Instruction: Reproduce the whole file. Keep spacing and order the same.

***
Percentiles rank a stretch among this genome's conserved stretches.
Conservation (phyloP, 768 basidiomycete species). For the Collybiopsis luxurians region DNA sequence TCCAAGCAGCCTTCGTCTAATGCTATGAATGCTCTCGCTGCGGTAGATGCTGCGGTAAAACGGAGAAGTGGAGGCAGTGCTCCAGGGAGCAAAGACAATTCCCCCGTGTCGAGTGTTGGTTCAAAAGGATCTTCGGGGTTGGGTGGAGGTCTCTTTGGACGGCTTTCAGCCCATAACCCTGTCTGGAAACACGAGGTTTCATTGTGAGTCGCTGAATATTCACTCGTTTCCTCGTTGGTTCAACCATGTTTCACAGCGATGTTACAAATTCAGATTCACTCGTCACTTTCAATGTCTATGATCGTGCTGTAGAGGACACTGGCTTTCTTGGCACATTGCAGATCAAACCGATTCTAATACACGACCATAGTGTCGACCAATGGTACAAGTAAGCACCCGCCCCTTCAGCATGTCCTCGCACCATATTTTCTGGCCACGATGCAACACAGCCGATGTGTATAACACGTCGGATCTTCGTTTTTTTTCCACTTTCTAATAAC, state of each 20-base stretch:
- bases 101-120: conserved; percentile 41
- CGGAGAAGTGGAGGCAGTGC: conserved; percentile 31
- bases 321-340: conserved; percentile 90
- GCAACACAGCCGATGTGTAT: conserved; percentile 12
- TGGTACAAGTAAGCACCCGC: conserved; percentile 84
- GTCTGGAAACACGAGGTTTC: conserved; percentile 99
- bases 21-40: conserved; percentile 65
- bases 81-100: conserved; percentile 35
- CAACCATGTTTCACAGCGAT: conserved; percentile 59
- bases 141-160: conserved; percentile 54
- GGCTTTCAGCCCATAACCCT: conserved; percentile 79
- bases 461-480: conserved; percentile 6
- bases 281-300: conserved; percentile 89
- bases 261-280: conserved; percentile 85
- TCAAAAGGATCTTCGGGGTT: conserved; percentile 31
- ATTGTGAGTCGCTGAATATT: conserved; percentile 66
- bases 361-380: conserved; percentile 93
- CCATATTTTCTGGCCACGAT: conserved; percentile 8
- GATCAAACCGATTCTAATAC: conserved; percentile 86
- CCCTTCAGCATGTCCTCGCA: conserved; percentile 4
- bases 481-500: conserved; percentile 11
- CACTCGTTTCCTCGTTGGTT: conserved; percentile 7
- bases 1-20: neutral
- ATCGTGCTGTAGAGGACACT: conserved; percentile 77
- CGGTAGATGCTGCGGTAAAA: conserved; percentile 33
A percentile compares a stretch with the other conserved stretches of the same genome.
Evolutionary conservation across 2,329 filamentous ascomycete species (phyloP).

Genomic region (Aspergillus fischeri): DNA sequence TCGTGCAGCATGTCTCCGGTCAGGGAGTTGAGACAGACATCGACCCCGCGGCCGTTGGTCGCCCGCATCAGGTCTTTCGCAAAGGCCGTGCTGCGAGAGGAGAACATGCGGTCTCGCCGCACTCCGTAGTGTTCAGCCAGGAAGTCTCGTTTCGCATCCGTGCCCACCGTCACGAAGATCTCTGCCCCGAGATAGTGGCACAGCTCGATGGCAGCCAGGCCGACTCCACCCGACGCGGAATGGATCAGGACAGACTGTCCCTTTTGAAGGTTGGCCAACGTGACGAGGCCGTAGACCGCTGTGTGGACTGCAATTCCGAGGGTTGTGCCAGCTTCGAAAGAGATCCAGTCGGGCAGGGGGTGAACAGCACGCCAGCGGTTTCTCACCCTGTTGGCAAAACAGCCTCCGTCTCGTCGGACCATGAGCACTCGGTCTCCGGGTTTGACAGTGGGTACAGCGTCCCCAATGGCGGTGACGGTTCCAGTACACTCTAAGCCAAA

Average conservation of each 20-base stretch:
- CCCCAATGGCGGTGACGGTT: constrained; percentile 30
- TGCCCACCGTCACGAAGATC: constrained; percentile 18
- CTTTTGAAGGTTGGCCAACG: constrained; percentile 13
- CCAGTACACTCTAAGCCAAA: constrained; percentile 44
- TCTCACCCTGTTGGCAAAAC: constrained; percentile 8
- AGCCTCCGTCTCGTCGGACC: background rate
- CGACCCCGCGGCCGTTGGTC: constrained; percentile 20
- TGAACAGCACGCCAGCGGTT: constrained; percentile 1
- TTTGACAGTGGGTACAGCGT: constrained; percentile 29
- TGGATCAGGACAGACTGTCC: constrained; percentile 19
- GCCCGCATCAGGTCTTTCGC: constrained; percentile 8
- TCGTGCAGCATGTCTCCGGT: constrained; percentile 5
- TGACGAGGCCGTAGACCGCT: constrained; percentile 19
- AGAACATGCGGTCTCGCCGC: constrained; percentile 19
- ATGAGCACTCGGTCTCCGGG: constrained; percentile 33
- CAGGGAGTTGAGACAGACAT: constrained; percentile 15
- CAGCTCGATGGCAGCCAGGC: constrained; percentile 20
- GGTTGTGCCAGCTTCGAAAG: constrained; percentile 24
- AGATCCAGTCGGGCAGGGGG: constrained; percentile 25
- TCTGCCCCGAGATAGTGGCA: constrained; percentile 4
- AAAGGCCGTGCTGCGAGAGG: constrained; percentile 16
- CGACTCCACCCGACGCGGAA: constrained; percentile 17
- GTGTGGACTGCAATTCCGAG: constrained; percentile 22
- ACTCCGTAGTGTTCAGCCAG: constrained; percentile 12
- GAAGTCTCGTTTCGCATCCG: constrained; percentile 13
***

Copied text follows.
Percentiles rank a stretch among this genome's conserved stretches.
Conservation (phyloP, 768 basidiomycete species). For the Collybiopsis luxurians region DNA sequence TCCAAGCAGCCTTCGTCTAATGCTATGAATGCTCTCGCTGCGGTAGATGCTGCGGTAAAACGGAGAAGTGGAGGCAGTGCTCCAGGGAGCAAAGACAATTCCCCCGTGTCGAGTGTTGGTTCAAAAGGATCTTCGGGGTTGGGTGGAGGTCTCTTTGGACGGCTTTCAGCCCATAACCCTGTCTGGAAACACGAGGTTTCATTGTGAGTCGCTGAATATTCACTCGTTTCCTCGTTGGTTCAACCATGTTTCACAGCGATGTTACAAATTCAGATTCACTCGTCACTTTCAATGTCTATGATCGTGCTGTAGAGGACACTGGCTTTCTTGGCACATTGCAGATCAAACCGATTCTAATACACGACCATAGTGTCGACCAATGGTACAAGTAAGCACCCGCCCCTTCAGCATGTCCTCGCACCATATTTTCTGGCCACGATGCAACACAGCCGATGTGTATAACACGTCGGATCTTCGTTTTTTTTCCACTTTCTAATAAC, state of each 20-base stretch:
- bases 101-120: conserved; percentile 41
- CGGAGAAGTGGAGGCAGTGC: conserved; percentile 31
- bases 321-340: conserved; percentile 90
- GCAACACAGCCGATGTGTAT: conserved; percentile 12
- TGGTACAAGTAAGCACCCGC: conserved; percentile 84
- GTCTGGAAACACGAGGTTTC: conserved; percentile 99
- bases 21-40: conserved; percentile 65
- bases 81-100: conserved; percentile 35
- CAACCATGTTTCACAGCGAT: conserved; percentile 59
- bases 141-160: conserved; percentile 54
- GGCTTTCAGCCCATAACCCT: conserved; percentile 79
- bases 461-480: conserved; percentile 6
- bases 281-300: conserved; percentile 89
- bases 261-280: conserved; percentile 85
- TCAAAAGGATCTTCGGGGTT: conserved; percentile 31
- ATTGTGAGTCGCTGAATATT: conserved; percentile 66
- bases 361-380: conserved; percentile 93
- CCATATTTTCTGGCCACGAT: conserved; percentile 8
- GATCAAACCGATTCTAATAC: conserved; percentile 86
- CCCTTCAGCATGTCCTCGCA: conserved; percentile 4
- bases 481-500: conserved; percentile 11
- CACTCGTTTCCTCGTTGGTT: conserved; percentile 7
- bases 1-20: neutral
- ATCGTGCTGTAGAGGACACT: conserved; percentile 77
- CGGTAGATGCTGCGGTAAAA: conserved; percentile 33
A percentile compares a stretch with the other conserved stretches of the same genome.
Evolutionary conservation across 2,329 filamentous ascomycete species (phyloP).

Genomic region (Aspergillus fischeri): DNA sequence TCGTGCAGCATGTCTCCGGTCAGGGAGTTGAGACAGACATCGACCCCGCGGCCGTTGGTCGCCCGCATCAGGTCTTTCGCAAAGGCCGTGCTGCGAGAGGAGAACATGCGGTCTCGCCGCACTCCGTAGTGTTCAGCCAGGAAGTCTCGTTTCGCATCCGTGCCCACCGTCACGAAGATCTCTGCCCCGAGATAGTGGCACAGCTCGATGGCAGCCAGGCCGACTCCACCCGACGCGGAATGGATCAGGACAGACTGTCCCTTTTGAAGGTTGGCCAACGTGACGAGGCCGTAGACCGCTGTGTGGACTGCAATTCCGAGGGTTGTGCCAGCTTCGAAAGAGATCCAGTCGGGCAGGGGGTGAACAGCACGCCAGCGGTTTCTCACCCTGTTGGCAAAACAGCCTCCGTCTCGTCGGACCATGAGCACTCGGTCTCCGGGTTTGACAGTGGGTACAGCGTCCCCAATGGCGGTGACGGTTCCAGTACACTCTAAGCCAAA

Average conservation of each 20-base stretch:
- CCCCAATGGCGGTGACGGTT: constrained; percentile 30
- TGCCCACCGTCACGAAGATC: constrained; percentile 18
- CTTTTGAAGGTTGGCCAACG: constrained; percentile 13
- CCAGTACACTCTAAGCCAAA: constrained; percentile 44
- TCTCACCCTGTTGGCAAAAC: constrained; percentile 8
- AGCCTCCGTCTCGTCGGACC: background rate
- CGACCCCGCGGCCGTTGGTC: constrained; percentile 20
- TGAACAGCACGCCAGCGGTT: constrained; percentile 1
- TTTGACAGTGGGTACAGCGT: constrained; percentile 29
- TGGATCAGGACAGACTGTCC: constrained; percentile 19
- GCCCGCATCAGGTCTTTCGC: constrained; percentile 8
- TCGTGCAGCATGTCTCCGGT: constrained; percentile 5
- TGACGAGGCCGTAGACCGCT: constrained; percentile 19
- AGAACATGCGGTCTCGCCGC: constrained; percentile 19
- ATGAGCACTCGGTCTCCGGG: constrained; percentile 33
- CAGGGAGTTGAGACAGACAT: constrained; percentile 15
- CAGCTCGATGGCAGCCAGGC: constrained; percentile 20
- GGTTGTGCCAGCTTCGAAAG: constrained; percentile 24
- AGATCCAGTCGGGCAGGGGG: constrained; percentile 25
- TCTGCCCCGAGATAGTGGCA: constrained; percentile 4
- AAAGGCCGTGCTGCGAGAGG: constrained; percentile 16
- CGACTCCACCCGACGCGGAA: constrained; percentile 17
- GTGTGGACTGCAATTCCGAG: constrained; percentile 22
- ACTCCGTAGTGTTCAGCCAG: constrained; percentile 12
- GAAGTCTCGTTTCGCATCCG: constrained; percentile 13